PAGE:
strathcarron 100km audax
Sun, Sep 29, 2013
Decreptitude comes to us all! But I thought, surely these buns of steel are still steel-ish and to pop out on an Audax wouldn’t be asking too much of them. You see, Audax UK (AUK) have a groovy new ‘permanents’ system. But first let me explain what an ‘audax’ is. It’s a non competitive long distance cycling event, from anywhere between 50km to, well, over a thousand km. The longest I’ve done was the National 400, which you can read about here.
The audax calendar is chock full of events in the south of England, thinning as you head north to almost non existent in the highlands and this is where the ‘permanents’ come in handy. A permanent is an audax route that someone has ridden before and the distance has been validated by AUK so if you ride it, you can claim the distance. You can then buy a wee medal to mark the occasion. All very motivating and great fun. But you have to rely on someone creating a permanent. Now however, you can do a ‘DIY permanent’ where you lug the GPS round with you and create it as you go. Which is what I did.
I bought a ‘virtual brevet card’ online from AUK and the day before the ride (yesterday) I emailed my form to the organiser. All I then do is ride the route with the GPS logging my track and when I’m finished, email the GPX file to the organiser who validates the distance and then I can buy a nice wee medal. Great fun.
So Sunday dawned very red indeed.
as I drove across to Strathcarron station, dumped the car and cycled off into the wilds of Wester Ross past Beinn Bhan.
to the lovely wee village of Shieldaig.
From there I headed along the ‘lumpy’ coast road to Torridon,
and up the glen past the mighty giants.
It was strange to cycle past the crowded laybys, full of walkers’ cars. I’d normally be up there on a day like this but today I was going back to my cycling roots. The roads were pretty busy in places, especially with motorbikes but up on the remote single track roads above Shieldaig, they actually waved to me!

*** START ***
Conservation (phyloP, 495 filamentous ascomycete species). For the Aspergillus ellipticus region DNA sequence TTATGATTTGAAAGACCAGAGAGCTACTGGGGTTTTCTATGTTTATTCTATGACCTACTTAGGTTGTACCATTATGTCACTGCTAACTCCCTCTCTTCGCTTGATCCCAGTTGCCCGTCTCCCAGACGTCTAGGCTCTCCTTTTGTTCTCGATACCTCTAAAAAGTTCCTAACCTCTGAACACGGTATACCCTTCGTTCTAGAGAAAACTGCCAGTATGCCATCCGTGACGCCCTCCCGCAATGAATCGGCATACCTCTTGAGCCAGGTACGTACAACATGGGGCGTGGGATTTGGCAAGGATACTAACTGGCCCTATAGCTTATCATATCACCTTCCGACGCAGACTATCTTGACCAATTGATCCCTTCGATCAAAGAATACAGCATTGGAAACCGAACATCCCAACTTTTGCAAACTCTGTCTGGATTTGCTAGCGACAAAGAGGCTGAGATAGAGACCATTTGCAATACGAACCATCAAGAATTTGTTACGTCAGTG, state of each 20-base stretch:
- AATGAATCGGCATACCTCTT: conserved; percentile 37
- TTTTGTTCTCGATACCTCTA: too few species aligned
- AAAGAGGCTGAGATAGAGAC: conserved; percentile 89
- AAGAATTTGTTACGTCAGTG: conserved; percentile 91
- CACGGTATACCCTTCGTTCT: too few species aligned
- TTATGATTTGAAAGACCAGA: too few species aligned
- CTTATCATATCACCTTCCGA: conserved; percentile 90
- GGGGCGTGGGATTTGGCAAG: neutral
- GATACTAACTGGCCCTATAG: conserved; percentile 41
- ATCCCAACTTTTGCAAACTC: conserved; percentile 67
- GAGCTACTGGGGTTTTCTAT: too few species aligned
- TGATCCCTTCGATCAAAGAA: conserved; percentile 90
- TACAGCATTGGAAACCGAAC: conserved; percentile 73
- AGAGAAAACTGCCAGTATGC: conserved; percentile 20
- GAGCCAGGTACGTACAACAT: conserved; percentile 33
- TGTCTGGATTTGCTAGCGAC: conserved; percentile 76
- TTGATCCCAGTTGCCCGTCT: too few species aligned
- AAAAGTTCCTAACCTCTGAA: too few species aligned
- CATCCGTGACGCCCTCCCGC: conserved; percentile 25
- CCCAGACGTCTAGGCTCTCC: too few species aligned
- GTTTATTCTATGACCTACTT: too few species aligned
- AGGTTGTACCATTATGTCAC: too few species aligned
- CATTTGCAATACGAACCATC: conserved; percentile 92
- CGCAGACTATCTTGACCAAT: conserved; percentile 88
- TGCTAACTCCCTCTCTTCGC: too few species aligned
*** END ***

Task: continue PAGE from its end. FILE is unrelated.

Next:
The ride up Glen Torridon and across to Kinlochewe was into a stiff easterly and the road was pretty busy, with locals shooting past only to brake hard as another ‘bongly’ blocked the road gawking at the view. I know the feeling!
I must say though, the two pasties and half a bag of jelly babies I shoved down my thrapple at Kinlochewe didn’t help much as I more or less cycled off with my belly full, not giving Mr. Stomach enough time to sift the contents and convert the mush into suitable energy stores. To do this, he needed a ready supply of blood to the enormous bag full of mashed up pasties and sugary sweets but Mr. L Leg and Mr. R Leg were hogging all the fluid. Pumping their way up Glen Docharty into a strengthening headwind.
It was inevitable. I hit the ‘bonk’. That feeling of emptiness and legs made of paper. The vacant stare and gaping mouth, getting lower and lower on the bars until you either realise what’s going on and stop, or you keel over and end up in the ditch! Yes, the bonk is no fun at all.
So I pulled into the viewpoint carpark and shoved a peanut butter roll into the mush bag Mr. Stomach was trying to digest but he didn’t seem to complain and by the time I’d contemplated the view, his newly restored blood supply had done the trick and I was off at a clip to the top of the pass and down the other side into a cold easterly wind all the way to Achnasheen.
Another bottle refill at the public bogs and I was off again, this time with a fully functioning mush pile dispensing a steady flow of energy and a tail wind to boot! I flew down the wide open strath, spinning in top gear, thinking to myself ‘you never see cyclists on this road’. Lo and behold another cyclist came round the corner!
A fantastic run back down to Strathcarron where I switched off the GPS, saved the track and checked the time. 5 hours 45mins. Not bad. The best I’ve done a 200km was 10 hours so the old buns need a bit of steeling up but considering they haven’t had to do this distance in years, all credit to them. I’ll be holding a party for them tonight!